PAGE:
Wednesday, November 30, 2011

Guest Post: General Tso's Chicken

Today I've invited my friend Emily to guest post for me.  You'll probably recognize her drool worthy photography from some of my Dinner Club posts as well as our recent Apple Extravaganza from October.  I'm always envious of her skills both in the kitchen and behind the lens.  She's an amazing person and I'm so glad to have her as a friend.  Hopefully this won't be the last that you see of Emily on this blog ;).

If you'd like to guest post, please leave a comment!

 This officially marks my first food blog post. Ever. Seriously. I’ve taken hundreds of photos of food I’ve cooked…and baked….and grilled….and, sometimes, when I’m feeling rebellious, even fried. But, never once written a blog post. So, as you can imagine I was a bit reluctant to take Christine up on her offer for a guest post, but I’m not one to turn down trying new things. Especially those food-related.

The recipe I’m sharing with you all today is quite the standard: General Tso’s Chicken. I’m sure this one has been done a hundred thousand times over, across blogs, recipe sites and the like. Heck, I would argue that this dish has been over done. However, the reasons I wanted to post this are two-fold:

First, I’m generally anti-fry. I’m more or less a border-line health nut about 80% of the week (the other 20%? Well, that’s what weekends are for!), making this recipe fall squarely outside of my comfort zone. I confess, we own a Fry Daddy (I blame the husband!), but require it never be used inside. There are few things that will make my stomach turn, but waking up to a kitchen with the lingering odor of a McDonald’s only results in my being overcome by the urge to shower. Or exercise. A lot.

Good news! This recipe does NOT require a Fry Daddy. Seriously, nothing ever should. And, yet….
Second, I was quite frankly blown away by the end result. It was border-line restaurant comparable. I’m not kidding. Let’s just say the husband put this recipe in his Top 5, and mandated it have a regular appearance in “The Rotation.” On one condition: that I continue to keep his plate broccoli-free (you see what I have to deal with?).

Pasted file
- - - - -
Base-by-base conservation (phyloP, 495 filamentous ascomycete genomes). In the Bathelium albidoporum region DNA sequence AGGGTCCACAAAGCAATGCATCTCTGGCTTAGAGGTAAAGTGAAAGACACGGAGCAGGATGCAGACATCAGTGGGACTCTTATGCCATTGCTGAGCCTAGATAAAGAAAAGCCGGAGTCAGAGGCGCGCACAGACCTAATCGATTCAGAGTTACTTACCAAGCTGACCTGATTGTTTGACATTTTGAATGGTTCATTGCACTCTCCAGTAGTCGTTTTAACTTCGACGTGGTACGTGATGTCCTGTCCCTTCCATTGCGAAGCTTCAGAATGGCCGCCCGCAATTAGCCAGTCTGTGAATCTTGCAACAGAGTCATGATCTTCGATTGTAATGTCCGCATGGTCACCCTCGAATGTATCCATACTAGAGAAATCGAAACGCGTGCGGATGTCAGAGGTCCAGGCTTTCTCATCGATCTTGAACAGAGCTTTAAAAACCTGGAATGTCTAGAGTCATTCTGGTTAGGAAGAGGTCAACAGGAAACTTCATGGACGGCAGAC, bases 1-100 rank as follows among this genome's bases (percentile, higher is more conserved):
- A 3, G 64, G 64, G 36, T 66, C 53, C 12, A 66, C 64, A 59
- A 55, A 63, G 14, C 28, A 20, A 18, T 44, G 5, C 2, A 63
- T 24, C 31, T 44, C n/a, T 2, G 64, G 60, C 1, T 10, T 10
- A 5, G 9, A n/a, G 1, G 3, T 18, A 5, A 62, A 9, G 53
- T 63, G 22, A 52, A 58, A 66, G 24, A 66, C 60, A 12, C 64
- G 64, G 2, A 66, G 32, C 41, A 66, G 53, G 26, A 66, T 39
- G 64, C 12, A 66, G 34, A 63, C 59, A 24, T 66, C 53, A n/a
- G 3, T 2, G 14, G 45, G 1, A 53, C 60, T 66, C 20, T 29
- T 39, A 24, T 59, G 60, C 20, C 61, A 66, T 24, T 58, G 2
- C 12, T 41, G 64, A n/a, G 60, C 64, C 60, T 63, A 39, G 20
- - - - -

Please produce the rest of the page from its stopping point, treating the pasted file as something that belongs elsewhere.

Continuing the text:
And now, for the main event….

General Tso’s Chicken
General Tso’s Chicken

  • 1-½ teaspoon Toasted Sesame Oil
  • 1 Tablespoon Soy Sauce
  • 1 whole Large Egg White
  • ¼ cups Plus 2 Tablespoons Cornstarch
  • 1 pound Boneless, Skinless Chicken Thighs
  • Canola, Peanut, Or Vegetable Oil For Frying
  • Flour to coat the chicken (1/2 - 1 cup, depending on desired coating)
  • 1 Tablespoon Peanut, Canola Or Vegetable Oil
  • 2 cloves Garlic, Peeled And Minced
  • 2 Tablespoons Finely Chopped Fresh Ginger Root
  • 1 cup Chicken Broth Or Stock
  •  ¼ cups Soy Sauce
  • 1 Tablespoon Cornstarch
  • 1 teaspoon Chinese Chile-garlic Sauce
  • 3 Tablespoons sugar. (The original recipe calls for Raw (turbinado Or Demerara) Sugar, but I’m not sure it matters either way)
  •  4 whole Scallions, Thinly Sliced
  • Steamed Rice (we’re partial to sushi rice, but I’m sure this would taste phenomenal with sawdust, so it matters not!)
  • Steamed Broccoli
Preparation Instructions

  1. Prep your chicken: In a mixing bowl, stir together the sesame oil, soy sauce, egg white, and 1/4 cup plus 2 tablespoons of cornstarch until a thick slurry forms. It will look gummy but smooth. Add the chicken pieces and stir until all are evenly coated. At first it may appear that it will not come together but it does! Set chicken aside, covered lightly with plastic wrap, at room temperature for 20 minutes, stirring occasionally.
  2. Begin the sauce: Add the tablespoon of oil to a large, heavy-bottomed saucepan over high heat. Stir the garlic and ginger into the oil and cook, stirring constantly, until fragrant, about 1 minute. In a separate bowl, whisk together the remaining sauce ingredients until smooth. Pour into the garlic and ginger, stirring, until the sauce becomes thick and shiny. Once the sauce thickens, lower heat and keep the saucepan over a low burner partially covered to stay warm.
  3. To fry the chicken: Heat 1/2-inches of oil in a heavy-bottomed, high-sided frying pan or skillet over high heat. In the meantime, add the flour to your coated chicken, mixing everything together. When the oil is shimmering, add one piece of chicken at a time, taking care not to crowd the pan. Cook chicken for 4 minutes on each side, or until deep golden brown and crisp on both sides.
  4. Transfer the fried chicken to a paper towel lined plate and repeat the process until you’ve cooked all the chicken. Then slide all of the fried chicken into the prepared sauce and toss to coat. (If desired, add some steamed broccoli to coat with the sauce also.) Increase the heat to medium, stir and cook just until hot all the way through.
  5. Sprinkle with sliced scallions and serve immediately over white rice. Or brown rice. Or sushi rice. You get the idea.
Source: Adapted from Rebecca at on Tasty Kitchen (Original Recipe)

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